The administration proposed an infrastructure revamp that was met with resistance by both Democrats and Republicans—who were skeptical of the government’s ability to fund the overhaul.

Gribbin was present when Trump unveiled a huge flow chart during a meeting with builders to illustrate regulations around the construction of highways.

He previously advised Macquarie Capital on structuring public-private partnership transactions for government clients.

Other notable people who have been fired or resigned from Trump's administration:

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Notable people who have been fired or resigned from Trump's administration
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Notable people who have been fired or resigned from Trump's administration

White House Communications Director Hope Hicks reportedly announced her resignation after testifying about her job and being required to tell "white lies."

(Photo credit should read MANDEL NGAN/AFP/Getty Images)

Environmental Protection Agency (EPA) Administrator Scott Pruitt resigned from his position on July 5, 2018 after a number of ethics scandals.

(REUTERS/Jonathan Ernst)

Rob Porter resigned as White House staff secretary in February 2018 amid abuse allegations made by his ex-wives.

(REUTERS/Jonathan Ernst)

Secretary of State Rex Tillerson was fired by President Trump in March 2018.

(Joshua Roberts/Bloomberg via Getty Images)

H.R. McMaster was replaced by John Bolton as national security advisor in March 2018.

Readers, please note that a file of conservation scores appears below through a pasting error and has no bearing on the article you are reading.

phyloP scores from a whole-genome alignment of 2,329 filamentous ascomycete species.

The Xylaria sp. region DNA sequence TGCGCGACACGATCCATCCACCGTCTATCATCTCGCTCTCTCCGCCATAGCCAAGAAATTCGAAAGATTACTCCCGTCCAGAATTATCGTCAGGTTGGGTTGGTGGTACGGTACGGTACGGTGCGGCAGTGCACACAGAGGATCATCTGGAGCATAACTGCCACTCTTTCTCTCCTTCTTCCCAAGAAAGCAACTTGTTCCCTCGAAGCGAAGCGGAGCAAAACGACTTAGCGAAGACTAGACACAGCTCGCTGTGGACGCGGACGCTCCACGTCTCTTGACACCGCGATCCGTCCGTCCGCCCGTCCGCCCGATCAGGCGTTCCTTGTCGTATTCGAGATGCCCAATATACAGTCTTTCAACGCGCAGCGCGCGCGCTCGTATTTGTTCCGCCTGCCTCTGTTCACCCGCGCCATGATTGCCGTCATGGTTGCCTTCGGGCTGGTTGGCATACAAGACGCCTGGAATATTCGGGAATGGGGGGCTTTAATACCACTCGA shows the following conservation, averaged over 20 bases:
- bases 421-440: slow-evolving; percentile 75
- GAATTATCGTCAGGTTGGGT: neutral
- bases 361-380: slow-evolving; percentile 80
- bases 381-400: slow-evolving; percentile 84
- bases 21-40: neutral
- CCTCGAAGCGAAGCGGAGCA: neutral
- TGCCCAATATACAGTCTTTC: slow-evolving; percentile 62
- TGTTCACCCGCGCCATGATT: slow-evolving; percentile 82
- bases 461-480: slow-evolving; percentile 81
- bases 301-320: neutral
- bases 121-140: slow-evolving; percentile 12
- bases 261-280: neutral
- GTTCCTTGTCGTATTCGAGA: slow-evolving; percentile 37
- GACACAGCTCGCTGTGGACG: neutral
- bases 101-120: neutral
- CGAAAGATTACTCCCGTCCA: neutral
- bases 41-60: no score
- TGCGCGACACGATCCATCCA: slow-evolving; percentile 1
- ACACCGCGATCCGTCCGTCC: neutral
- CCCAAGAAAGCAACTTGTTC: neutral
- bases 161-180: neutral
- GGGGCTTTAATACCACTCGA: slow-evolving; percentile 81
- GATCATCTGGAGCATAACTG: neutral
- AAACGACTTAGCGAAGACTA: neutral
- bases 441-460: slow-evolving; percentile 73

(Photo by Kevin Dietsch-Pool/Getty Images)

White House aide Kelly Sadler left her position in June 2018 after reportedly mocking Sen. John McCain.

(REUTERS/Leah Millis)

Director of the National Economic Council Gary Cohn announced his resignation in March 2018 after becoming a key architect of the 2017 tax overhaul 

(REUTERS/Aaron P. Bernstein)

Sally Yates was fired from her post as acting attorney general when she refused to enforce President Trump's travel ban. 

(Photo by Bill O'Leary/The Washington Post via Getty Images)

Michael Flynn resigned as national security adviser in February after misleading Vice President Mike Pence about his interactions with Russian officials. 

(REUTERS/Carlos Barria)

President Trump announced David Shulkin was out as secretary of veterans affairs by sending a tweet announcing he had nominated his personal physican, Ronny Jackson, to replace him on March 28, 2018.

(Photo By Tom Williams/CQ Roll Call)

Trump fired FBI Director James Comey in early May.

(REUTERS/Jonathan Ernst)

Former White House Press Secretary Sean Spicer resigned in July.

(June 20, 2017. REUTERS/Jonathan Ernst)

Former White House Chief of Staff Reince Priebus resigned in July.

(REUTERS/Joshua Roberts)

Former advisor to President Donald Trump Steve Bannon resigned in August.

(Photo by Scott Olson/Getty Images)

Anthony Scaramucci, former White House communications director was fired in July after just 10 days on the job. 

(Photo by Jabin Botsford/The Washington Post via Getty Images)

Trump fired Deputy Chief of Staff Katie Walsh amid White House leaks in April.

(REUTERS/Carlos Barria/Files)

Former Secretary of Health and Human Services Tom Price resigned in late September. 

(Photo by Jabin Botsford/The Washington Post via Getty Images)

White House aide Omarosa Manigault insists she resigned and was not fired from her role in December 2017.

(Drew Angerer/Getty Images)

President Trump fired U.S. Attorney in Manhattan Preet Bharara in March.

(REUTERS/Aaron P. Bernstein)

Mike Dubke resigned as White House communications director in late May.

(Photo by Jabin Botsford/The Washington Post via Getty Images)

Walter Shaub, former Director of the United States Office of Government Ethics in Washington, DC resigned in July.

(Photo Linda Davidson/The Washington Post via Getty Images)

White House deputy assistant Sebastian Gorka resigned in August 2017. 

(REUTERS/Joshua Roberts)

Rick Dearborn, White House Deputy Chief of Staff for Legislative Affairs, left the White House in December 2017.

(REUTERS/Aaron P. Bernstein)